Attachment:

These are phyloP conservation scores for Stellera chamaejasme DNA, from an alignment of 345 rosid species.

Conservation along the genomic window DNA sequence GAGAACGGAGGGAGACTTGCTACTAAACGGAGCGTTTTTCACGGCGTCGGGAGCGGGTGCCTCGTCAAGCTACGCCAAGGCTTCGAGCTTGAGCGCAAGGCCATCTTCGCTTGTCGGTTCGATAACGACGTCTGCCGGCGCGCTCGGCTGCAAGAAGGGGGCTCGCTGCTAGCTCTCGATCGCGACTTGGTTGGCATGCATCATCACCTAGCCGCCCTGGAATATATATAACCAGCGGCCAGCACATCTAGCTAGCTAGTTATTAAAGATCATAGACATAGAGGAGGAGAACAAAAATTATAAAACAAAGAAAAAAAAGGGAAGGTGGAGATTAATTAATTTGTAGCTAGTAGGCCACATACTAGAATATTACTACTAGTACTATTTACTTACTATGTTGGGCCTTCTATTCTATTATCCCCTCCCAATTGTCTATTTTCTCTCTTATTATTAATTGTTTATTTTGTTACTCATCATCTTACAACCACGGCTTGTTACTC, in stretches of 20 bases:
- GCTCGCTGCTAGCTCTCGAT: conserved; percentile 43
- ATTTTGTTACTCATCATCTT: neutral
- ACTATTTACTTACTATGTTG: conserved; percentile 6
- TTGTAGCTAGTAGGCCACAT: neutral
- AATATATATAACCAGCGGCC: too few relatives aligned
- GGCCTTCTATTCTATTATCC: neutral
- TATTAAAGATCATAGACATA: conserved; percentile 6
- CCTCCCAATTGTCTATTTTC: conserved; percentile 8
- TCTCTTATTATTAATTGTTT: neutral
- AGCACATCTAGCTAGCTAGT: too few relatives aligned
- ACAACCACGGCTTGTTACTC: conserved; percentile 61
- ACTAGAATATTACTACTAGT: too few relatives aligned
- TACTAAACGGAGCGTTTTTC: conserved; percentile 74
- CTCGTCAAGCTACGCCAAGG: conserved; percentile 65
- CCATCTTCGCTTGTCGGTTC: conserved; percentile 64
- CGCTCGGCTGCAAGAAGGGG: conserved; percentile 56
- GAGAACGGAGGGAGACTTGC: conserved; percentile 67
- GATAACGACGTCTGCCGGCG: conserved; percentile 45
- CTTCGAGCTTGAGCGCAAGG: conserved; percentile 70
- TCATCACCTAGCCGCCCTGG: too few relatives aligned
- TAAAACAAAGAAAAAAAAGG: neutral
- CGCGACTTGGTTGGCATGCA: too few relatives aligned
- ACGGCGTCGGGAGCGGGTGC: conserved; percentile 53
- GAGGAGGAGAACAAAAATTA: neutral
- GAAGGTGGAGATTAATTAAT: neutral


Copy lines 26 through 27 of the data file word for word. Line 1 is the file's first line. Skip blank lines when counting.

- GAGGAGGAGAACAAAAATTA: neutral
- GAAGGTGGAGATTAATTAAT: neutral